Infoscience

Thesis

Dam Break of Newtonian Fluids and Granular Suspensions: Internal Dynamics Measurements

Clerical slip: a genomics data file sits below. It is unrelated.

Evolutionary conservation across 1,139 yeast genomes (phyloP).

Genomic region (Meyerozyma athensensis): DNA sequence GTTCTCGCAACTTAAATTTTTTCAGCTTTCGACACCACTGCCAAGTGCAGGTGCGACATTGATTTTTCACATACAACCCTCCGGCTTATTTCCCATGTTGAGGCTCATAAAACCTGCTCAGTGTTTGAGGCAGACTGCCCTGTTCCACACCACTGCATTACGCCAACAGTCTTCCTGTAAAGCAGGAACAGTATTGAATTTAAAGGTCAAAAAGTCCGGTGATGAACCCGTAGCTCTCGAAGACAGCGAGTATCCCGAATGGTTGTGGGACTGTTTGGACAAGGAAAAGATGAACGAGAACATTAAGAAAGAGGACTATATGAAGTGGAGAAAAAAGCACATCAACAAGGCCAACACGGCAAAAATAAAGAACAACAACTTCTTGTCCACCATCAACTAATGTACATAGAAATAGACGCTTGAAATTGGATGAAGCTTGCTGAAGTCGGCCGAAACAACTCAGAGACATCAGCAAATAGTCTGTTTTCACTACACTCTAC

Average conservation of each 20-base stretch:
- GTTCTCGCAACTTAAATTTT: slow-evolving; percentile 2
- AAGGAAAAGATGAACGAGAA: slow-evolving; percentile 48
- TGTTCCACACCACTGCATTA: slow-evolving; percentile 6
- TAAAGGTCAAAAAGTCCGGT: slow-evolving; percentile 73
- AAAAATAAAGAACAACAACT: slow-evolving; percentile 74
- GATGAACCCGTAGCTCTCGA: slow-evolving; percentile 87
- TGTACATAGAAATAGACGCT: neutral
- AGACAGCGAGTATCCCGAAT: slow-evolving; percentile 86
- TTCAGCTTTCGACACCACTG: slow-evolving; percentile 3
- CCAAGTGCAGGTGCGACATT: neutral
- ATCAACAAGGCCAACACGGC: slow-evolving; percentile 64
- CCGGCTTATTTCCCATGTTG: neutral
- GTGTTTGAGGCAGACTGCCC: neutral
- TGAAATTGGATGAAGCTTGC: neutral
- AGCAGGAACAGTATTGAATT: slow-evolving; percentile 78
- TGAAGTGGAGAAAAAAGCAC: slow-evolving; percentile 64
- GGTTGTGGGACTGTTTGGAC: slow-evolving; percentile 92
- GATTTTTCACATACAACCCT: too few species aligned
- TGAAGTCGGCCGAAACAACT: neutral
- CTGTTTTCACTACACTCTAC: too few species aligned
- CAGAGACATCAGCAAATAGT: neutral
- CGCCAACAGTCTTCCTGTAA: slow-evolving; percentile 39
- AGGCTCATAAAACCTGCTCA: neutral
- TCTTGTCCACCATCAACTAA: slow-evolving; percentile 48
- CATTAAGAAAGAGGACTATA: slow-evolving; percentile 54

The objective of this thesis was to increase our understanding of two-phase geophysical flows (e.g. debris flows) by providing velocity profiles in idealized laboratory avalanches. To that end, we developed a new experimental platform made up of an inclined flume coupled to an imaging system to measure velocity in granular suspension. The inclined flume was 3.5 m long and 10 cm wide and could be inclined from 0 to 35°. A reservoir with the capacity for 10 l of fluid was located in the upper part of the flume and closed with a pneumatic controlled gate. Velocity profiles were obtained using Particle Image Velocimetry (PIV) and index-of-refraction matching of the solid and liquid phases. We used transparent PMMA beads with mean diameters of 200 µm and the interstitial fluid was composed of a mixture of three fluids. The interstitial fluid was adapted in order to match the refraction index and the density of the solid phase. Using pulsed laser and a high speed camera we were able to measure velocity profiles at frequencies up to 1000 Hz with very good precision. Two additional cameras tracked the front position along the flume with a frequency of 30 Hz and a spatial resolution of 1 mm. Prior to acquiring data on the granular suspension, we tested our system on Newtonian fluids. Eight flow configurations were selected with different fluids (glycerol and triton X100), different slopes and different released masses. Velocity profiles were found to be parabolic far from the front as well as very close to the contact line. However, near the front, quantitative theoretical predictions given by lubrication theory diverged from experimental results. Velocities were significantly overestimated (∼ 400%) by the theory at low Reynolds numbers (Re < 2) and slightly underestimated (∼ 10%) at high Reynolds numbers (Re > 8). Very good agreement with theory far from the front indicated that the accuracy of the setup was good (reliable calibration procedure and image processing methods). Experiments on granular suspensions revealed a variety of behaviors depending on the particle concentration, the slope and the mass released. At solid fractions up to 45%, suspensions behaved as homogeneous viscous fluids. For the duration of the experiment, it was not possible to detect any inhomogeneity due to migration or sedimentation. In the range of shear rate tested and with the precision allowed by the setup no shear thickening or shear thinning was observed since velocity profiles remained perfectly Newtonian. For slightly more concentrated suspensions (up to 55%), we found that the flow dynamics at the bulk scale could still be described using a viscous theory. However, at the local scale, migration gave rise to concentration inhomogeneities producing a blunted velocity profile. The shape of the blunted profile was well described by the Mills and Snabre migration model coupled to a Krieger-Dougherty effective viscosity. However, magnitudes of the velocities were largely overestimated, most probably because we fitted the effective viscosity at higher shear rates. Above 55%, small released masses with high solid fractions stopped after a finite time and separation between fluid and solid phases occurred. The solid frame stayed at rest while the fluid seeped through the granular media eroding the front. For larger released masses, we observed successions of different regimes: After an inertial regime and a pseudo-viscous regime, the flow slowed down, corresponding to a new regime in which the shearing was localized in a thin layer at bottom and there was no shearing of the front. At the same time, we observed that the free surface deformed and became wavy. Fractures developed on the top of the flow and, if they grew sufficiently, modified the local velocity field substantially. Finally, at longer time (≥ 4 min) an intermittent motion (stick-slip) was observed with phases during which the suspension was flowing in a quasi-steady regime and phases during which the suspension was at a halt.

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